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Old 01-14-2013, 01:25 PM   #106
El Minion
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Join Date: Apr 2005
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Quote:
Originally Posted by Al Wilson View Post
It was 3 & 7 not 3 & 2 or 3 & 1 sherlock. The chances of getting a first down on an obvious running down on a 3 & 7 is slim to none. Passing the ball would have been the better option.
From Brian Burke

Quote:
Fox’s next risk-averse decision came late in the fourth quarter. With the Broncos up 35-28, the Denver coach chose to run the ball five straight times. Fox's strategy succeeded in gaining one first down and forcing the Ravens to burn their last two timeouts. That left Denver with a third-and-7 at its own 47. Convert there and the game is over. Fox, though, decided to run rather than let Peyton Manning put the ball in the air. Ronnie Hillman was held to no gain, and the Broncos punted with 1:15 left on the clock.

Calling this running play was the safe, “sure thing” for the Broncos. Fox virtually ensured that he’d burn an additional 40 seconds of time and pin Baltimore deep in its own territory with about 70 seconds to play. There was also a slim chance that Denver could have converted with the run, winning the game outright. A pass would have been a gamble. A successful conversion would sew up the win, but an incomplete pass would have given Baltimore the ball with about 1:49 left. Passing also brings an extra risk of a turnover, either via an interception or a sack and a fumble.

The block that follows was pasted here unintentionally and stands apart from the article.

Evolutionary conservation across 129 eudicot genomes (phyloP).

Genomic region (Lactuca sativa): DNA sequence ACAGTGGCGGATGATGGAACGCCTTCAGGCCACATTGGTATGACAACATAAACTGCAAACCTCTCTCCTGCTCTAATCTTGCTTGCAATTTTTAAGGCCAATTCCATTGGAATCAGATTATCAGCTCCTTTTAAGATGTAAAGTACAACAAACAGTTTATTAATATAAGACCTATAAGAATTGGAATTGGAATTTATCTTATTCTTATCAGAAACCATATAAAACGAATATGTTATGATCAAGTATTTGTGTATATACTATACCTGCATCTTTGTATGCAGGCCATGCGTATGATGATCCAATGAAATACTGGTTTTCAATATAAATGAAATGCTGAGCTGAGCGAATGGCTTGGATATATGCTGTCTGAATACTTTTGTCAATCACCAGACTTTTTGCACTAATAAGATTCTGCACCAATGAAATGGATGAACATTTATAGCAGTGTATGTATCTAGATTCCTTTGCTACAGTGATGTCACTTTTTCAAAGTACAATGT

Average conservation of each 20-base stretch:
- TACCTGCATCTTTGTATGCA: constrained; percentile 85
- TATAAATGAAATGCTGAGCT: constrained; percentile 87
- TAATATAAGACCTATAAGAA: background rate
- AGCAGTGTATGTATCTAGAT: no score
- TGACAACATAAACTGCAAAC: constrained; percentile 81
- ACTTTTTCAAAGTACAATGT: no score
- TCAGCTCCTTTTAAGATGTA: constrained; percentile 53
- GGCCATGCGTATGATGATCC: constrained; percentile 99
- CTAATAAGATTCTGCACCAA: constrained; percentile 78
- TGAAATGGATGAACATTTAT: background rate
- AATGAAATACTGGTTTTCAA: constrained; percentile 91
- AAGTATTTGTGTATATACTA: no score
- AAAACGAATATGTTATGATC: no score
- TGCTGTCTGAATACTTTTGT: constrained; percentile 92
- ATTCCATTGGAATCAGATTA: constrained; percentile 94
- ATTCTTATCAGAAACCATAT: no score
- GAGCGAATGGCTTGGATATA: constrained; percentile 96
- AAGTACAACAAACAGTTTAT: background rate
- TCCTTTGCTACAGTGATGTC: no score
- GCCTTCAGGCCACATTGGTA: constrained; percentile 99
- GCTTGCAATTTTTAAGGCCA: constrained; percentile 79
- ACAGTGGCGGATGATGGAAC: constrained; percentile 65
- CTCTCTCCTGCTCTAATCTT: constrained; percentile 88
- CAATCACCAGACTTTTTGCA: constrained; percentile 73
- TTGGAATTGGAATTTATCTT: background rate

For teams that need a touchdown to survive, time makes a big difference. With 1:09 to play, a team typically has a 13 percent chance of scoring a touchdown. With 1:49 to go, they have around a 26 percent chance. The choice, then, is between conceding Baltimore the 13 percent shot or gambling that you’ll either win the game outright or give Baltimore a 26 percent chance to win. League-wide, third-and-7 situations are converted 42 percent of the time. That means if Denver drops back to pass, Baltimore’s chance of winning is (1 - 0.42) * 0.26 = 0.15 = 15 percent. According to the math, then, Fox made the right call: Punting was, just barely, the right probabilistic call.
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